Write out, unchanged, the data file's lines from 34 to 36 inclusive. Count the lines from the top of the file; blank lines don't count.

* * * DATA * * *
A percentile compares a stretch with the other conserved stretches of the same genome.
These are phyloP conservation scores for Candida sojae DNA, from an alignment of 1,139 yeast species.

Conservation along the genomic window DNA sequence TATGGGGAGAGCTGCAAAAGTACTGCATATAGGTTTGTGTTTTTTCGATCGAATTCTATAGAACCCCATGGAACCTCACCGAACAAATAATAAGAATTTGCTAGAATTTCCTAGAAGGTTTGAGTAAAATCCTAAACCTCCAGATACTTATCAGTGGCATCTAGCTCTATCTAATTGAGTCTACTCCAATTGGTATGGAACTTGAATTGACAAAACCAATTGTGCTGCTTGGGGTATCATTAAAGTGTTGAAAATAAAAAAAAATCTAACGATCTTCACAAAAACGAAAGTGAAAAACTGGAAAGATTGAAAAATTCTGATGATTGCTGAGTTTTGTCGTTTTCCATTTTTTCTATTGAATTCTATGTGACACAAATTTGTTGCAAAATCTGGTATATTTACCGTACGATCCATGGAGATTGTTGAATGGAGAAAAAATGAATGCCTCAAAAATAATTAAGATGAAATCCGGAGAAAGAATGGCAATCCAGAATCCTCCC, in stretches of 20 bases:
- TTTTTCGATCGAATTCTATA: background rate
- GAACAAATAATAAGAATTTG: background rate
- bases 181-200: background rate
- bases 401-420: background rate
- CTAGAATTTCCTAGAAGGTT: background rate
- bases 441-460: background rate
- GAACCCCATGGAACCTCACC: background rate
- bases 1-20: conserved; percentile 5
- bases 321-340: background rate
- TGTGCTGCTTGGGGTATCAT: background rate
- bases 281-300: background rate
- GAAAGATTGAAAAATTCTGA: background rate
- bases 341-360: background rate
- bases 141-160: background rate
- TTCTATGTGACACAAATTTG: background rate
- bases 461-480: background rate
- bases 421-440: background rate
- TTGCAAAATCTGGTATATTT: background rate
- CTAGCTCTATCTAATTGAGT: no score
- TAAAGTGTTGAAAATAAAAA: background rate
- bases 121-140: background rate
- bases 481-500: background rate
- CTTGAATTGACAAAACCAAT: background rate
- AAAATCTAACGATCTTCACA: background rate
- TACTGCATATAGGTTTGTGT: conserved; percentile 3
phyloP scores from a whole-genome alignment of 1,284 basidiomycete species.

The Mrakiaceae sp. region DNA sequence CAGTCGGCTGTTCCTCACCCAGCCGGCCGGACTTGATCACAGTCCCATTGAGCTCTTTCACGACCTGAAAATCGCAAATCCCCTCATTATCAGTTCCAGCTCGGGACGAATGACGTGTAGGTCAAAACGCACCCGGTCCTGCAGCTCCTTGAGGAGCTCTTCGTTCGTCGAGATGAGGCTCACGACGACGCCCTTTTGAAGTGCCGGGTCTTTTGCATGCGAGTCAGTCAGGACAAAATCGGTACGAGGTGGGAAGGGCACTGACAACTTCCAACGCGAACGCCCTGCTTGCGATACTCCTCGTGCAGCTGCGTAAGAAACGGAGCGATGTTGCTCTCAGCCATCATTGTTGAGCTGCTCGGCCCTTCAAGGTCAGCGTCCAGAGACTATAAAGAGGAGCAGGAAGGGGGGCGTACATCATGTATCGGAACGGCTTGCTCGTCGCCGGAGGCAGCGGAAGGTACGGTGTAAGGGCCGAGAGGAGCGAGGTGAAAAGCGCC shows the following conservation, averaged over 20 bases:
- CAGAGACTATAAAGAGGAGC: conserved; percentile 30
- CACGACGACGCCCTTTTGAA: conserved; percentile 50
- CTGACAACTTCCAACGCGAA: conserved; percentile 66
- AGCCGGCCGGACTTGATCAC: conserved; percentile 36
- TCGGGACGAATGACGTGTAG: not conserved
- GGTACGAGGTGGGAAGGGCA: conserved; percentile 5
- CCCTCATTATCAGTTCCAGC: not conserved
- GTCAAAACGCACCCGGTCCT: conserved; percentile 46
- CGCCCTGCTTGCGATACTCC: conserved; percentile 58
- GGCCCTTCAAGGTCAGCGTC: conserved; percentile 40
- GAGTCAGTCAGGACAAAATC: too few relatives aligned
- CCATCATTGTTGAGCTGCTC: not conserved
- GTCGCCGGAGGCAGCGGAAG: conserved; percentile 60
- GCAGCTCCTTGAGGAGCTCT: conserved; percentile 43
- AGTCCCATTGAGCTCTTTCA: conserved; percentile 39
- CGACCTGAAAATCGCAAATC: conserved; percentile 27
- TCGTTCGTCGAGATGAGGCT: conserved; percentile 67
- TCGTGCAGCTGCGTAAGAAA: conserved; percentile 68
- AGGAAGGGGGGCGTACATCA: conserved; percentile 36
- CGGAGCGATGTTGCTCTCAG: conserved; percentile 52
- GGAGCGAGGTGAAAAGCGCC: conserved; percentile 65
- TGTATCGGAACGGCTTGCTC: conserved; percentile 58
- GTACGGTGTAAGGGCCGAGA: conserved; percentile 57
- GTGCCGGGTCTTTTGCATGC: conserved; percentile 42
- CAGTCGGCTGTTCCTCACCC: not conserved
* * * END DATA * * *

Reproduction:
- AGCCGGCCGGACTTGATCAC: conserved; percentile 36
- TCGGGACGAATGACGTGTAG: not conserved
- GGTACGAGGTGGGAAGGGCA: conserved; percentile 5